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Barry Taylor

This song first appeared in The Harp of Renfrewshire, where it was erroneously credited to Mr. John Sim. The words were proven to be by Thomas Lyle (1792-1859). Lyle was born in Paisley and died in Glasgow. Kelvingrove appeared in a volume of his works, Collected Poems and Songs (1837) with these words. The air was printed in the second volume of The Scottish Minstrel (circa 1811), where it was called Kelvin Water.*

The melody dates earlier than The Scottish Minstrel. In the early 18th century, it was used for a song that was "too coarse for our modern ideas."** This refers to the use of the melody for Bonnie Lassie-O (The Shearing's Nae For You) which concerns the rape and pregnancy of a lass..

Kelvingrove is in Glasgow.

Let us haste to Kelvin Grove, bonnie lassie, O
Thro' its mazes let us rove, bonnie lassie, O
Where the roses in their pride
Deck the bonnie dingle side
Where the midnight fairies glide, bonnie lassie, O.

Let us wander by the mill, bonnie lassie, O
To the cove beside the rill, bonnie lassie, O
Where the glens rebound the call
Of the roaring waters' fall
Thro' the mountains rocky hall, bonnie lassie, O.

Oh, Kelvin banks are fair, bonnie lassie, O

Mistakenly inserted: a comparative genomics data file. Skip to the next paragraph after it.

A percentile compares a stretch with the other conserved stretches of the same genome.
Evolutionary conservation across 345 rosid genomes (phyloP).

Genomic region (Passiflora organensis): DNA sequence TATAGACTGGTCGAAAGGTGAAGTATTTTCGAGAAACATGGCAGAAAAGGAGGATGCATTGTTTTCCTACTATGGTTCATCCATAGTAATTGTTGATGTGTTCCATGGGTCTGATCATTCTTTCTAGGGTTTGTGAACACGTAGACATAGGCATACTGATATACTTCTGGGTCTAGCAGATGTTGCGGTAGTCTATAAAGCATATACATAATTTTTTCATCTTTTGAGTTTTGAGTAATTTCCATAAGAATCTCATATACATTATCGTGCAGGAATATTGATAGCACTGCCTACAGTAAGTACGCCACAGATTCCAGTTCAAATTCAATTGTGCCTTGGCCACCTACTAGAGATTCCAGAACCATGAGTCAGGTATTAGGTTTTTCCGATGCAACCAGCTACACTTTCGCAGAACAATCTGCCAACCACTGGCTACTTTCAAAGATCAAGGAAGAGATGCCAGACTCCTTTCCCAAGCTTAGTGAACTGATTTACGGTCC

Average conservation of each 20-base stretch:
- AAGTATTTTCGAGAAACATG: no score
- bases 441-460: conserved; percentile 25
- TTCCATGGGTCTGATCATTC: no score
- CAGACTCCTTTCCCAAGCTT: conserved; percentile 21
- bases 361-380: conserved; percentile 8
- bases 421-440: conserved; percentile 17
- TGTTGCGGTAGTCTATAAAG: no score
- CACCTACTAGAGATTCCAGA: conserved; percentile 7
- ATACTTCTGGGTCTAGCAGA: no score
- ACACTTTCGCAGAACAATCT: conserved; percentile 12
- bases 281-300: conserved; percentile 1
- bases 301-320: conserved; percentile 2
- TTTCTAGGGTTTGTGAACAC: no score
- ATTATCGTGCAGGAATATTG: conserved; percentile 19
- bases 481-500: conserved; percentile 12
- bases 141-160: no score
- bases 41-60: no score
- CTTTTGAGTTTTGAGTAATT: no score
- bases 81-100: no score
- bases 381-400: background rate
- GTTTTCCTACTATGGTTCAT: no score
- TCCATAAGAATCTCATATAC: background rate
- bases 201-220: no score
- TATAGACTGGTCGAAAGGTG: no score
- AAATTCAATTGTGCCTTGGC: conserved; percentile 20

When the summer we are there, bonnie lassie, O
There the Maypink's crimson plume
Throws a soft but sweet perfume
Round the yellow banks o' broom, bonnie lassie, O.

Tho' I dare not call thee mine, bonnie lassie, O
As the smile of fortune's thine, bonnie lassie, O
Yet with fortune on my side
I could stay thy father's pride
And win thee for my bride, bonnie lassie, O.

But the frowns of fortune lour, bonnie lassie, O
On thy lover at this hour, bonnie lassie, O
Ere you golden orb of day
Wake the warblers on the spray
From this land I must away, bonnie lassie, O.

Then farewell ton Kelvin Grove, bonnie lassie, O
And adieu to all I love, bonnie lassie, O
To the river winding clear
To the fragrant scented brier
Even to thee of all most dear, bonnie lassie, O.

When upon a foreign shore, bonnie lassie, O
Should I fall midst battle's roar, bonnie lassie, O
Then, Helen, should'st thou hear
Of thy lover on his bier
To his memory shed a tear, bonnie lassie, O.
Related Links
Information From The Saltire Scottish Song Book and
*Songs of Scotland (Graham)
**Scottish Songs
See Bibliography for full information.

A great version of the tune is on Alastair MacDonald's
Songs From Gretna to Glen Coe